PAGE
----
the authoritarians

I’ve only gotten 30 pages into this book (The Authoritarians, by Bob Altemeyer), but am already deriving a great deal of pleasure from it. Sure, I could wait to write about it until I’d finished it and then make some kind of coherent overall comment but what I’d much rather do is get some of you folks reading it too. Then we can babble about it together. Here’s a quote that may pique your interest somewhat:

Finally, just to take this to its ludicrous extreme, I asked for reactions to a “law
to eliminate right-wing authoritarians.” (I told the subjects that right-wing
authoritarians are people who are so submissive to authority, so aggressive in the
name of authority, and so conventional that they may pose a threat to democratic rule.)
RWA scale scores did not connect as solidly with joining this posse as they had in the
other cases. Surely some of the high RWAs realized that if they supported this law,
they were being the very people whom the law would persecute, and the posse should
therefore put itself in jail. But not all of them realized this, for authoritarian followers
still favored, more than others did, a law to persecute themselves. You can almost hear
the circuits clanking shut in their brains: “If the government says these people are
dangerous, then they’ve got to be stopped.”

Now, to properly interpret that quote, it’s important to understand that Bob doesn’t mean right-wing in the traditional political sense here, but right-wing in the sense of “supporting current orthodox establishment” which is rather a different thing. Anyway, it’s eminently readable and full of good humor. Give it a bash.

Here’s a link to the PDF – get cracking!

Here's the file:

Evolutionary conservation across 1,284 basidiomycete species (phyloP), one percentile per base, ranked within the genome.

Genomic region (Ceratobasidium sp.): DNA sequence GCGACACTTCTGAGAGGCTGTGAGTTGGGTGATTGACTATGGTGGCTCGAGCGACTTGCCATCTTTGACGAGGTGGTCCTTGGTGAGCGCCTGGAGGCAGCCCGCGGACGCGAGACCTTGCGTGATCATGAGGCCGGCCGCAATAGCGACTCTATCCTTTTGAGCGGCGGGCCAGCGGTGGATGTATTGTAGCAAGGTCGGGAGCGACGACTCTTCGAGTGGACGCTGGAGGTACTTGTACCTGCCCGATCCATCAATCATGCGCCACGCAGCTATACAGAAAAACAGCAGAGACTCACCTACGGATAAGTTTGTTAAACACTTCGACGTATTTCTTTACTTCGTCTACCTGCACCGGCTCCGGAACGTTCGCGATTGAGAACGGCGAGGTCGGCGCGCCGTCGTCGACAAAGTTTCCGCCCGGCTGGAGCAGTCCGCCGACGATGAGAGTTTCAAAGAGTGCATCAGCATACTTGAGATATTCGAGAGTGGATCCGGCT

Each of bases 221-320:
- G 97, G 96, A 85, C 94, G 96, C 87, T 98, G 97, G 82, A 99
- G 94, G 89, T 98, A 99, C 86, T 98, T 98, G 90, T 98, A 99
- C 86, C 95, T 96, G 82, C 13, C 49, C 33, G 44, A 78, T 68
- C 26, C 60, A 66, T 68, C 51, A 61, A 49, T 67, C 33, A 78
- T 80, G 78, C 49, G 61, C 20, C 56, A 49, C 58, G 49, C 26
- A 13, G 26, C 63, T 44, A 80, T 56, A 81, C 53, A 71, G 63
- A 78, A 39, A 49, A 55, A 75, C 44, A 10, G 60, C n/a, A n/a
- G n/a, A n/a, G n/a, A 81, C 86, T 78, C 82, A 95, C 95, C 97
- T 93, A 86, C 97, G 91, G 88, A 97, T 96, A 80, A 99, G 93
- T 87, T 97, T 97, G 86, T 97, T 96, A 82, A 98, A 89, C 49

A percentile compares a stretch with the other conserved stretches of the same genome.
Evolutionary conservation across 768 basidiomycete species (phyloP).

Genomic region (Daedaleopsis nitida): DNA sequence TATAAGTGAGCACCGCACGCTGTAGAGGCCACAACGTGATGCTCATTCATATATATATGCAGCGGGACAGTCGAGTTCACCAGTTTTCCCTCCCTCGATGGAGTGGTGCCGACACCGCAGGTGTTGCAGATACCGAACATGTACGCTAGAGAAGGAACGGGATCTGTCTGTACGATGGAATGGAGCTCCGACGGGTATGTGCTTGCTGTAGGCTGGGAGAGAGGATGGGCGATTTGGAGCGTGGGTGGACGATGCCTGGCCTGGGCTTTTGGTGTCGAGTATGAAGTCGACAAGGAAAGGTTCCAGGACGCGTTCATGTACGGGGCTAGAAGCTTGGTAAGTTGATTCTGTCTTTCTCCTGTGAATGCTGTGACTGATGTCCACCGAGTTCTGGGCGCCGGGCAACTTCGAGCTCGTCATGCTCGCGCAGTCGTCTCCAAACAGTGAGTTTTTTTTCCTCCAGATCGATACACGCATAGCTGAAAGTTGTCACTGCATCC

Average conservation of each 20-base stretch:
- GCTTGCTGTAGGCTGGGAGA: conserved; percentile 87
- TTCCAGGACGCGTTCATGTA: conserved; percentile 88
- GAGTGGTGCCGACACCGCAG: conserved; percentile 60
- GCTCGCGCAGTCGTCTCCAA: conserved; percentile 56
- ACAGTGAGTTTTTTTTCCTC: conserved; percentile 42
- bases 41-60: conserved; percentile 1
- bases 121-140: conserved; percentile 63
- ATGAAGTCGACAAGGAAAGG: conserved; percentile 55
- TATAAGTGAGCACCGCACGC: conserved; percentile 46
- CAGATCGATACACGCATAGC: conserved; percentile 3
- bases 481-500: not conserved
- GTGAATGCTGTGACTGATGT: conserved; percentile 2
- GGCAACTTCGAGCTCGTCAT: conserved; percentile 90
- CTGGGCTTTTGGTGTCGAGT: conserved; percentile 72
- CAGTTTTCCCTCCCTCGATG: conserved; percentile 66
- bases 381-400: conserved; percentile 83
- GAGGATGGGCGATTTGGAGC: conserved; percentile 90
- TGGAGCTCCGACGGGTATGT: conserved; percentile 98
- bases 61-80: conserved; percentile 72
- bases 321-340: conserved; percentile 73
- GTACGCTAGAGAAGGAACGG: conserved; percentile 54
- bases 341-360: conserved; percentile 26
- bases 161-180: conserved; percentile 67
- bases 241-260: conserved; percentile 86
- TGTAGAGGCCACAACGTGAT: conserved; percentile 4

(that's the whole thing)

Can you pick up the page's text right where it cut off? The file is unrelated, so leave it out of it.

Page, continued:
Edit: It’s 3am, just finished. Well, that certainly has given me a bit of a different perspective on a few issues. One in particular, I’m now really sure that despite how entertaining Hitchens and Dawkins are, they’re going about what they want to achieve very much the wrong way.

And I think I’m better placed to understand how a few people I’ve known have been so able to wander around with several conflicting and completely contradictory beliefs without seeing a problem.

Phew. Sleep time.

two horrid wank-word trends

This is just a quick one really, a follow-up to my rant on wanky weasel words from a month or two ago. The first irksome cliche I’ve been shuddering about seems only to come from one person whose articles I read. I won’t name them, because aside from this irritating habit their articles are really great stuff. It’s just that there’s no reason why I should ever be asked to keep anything “in my thought orbit”. I’d be happy to bear something in mind. I’m willing not to forget. However, I refuse point-blank to keep something in my thought-orbit. Besides, I’d be the first to admit that my mind is incapable of gathering circling objects by sole virtue of its enormous mass.

The other phrase that’s really grinding my gears is a proclamation that “the optics are bad”. Or worse, that “the optics are terrible”. When a situation or someone’s actions create a poor impression, we’re generally not talking about how it literally looks. Surely the point is that the result is a negative emotional reaction is caused by the idea of what has happened. The aesthetic is not what’s important here, it’s the concept. To say that the optics of a situation is bad is to me equally as incongruous as saying, “You’re doing so well! I mean, you’re literally on fire out there!”

Bah. These don’t sound clever. They don’t get the point across more clearly and they’re not precious little nuggets of poetry. They’re both just a couple more examples of irritating cliches that distract and confuse. Stop that!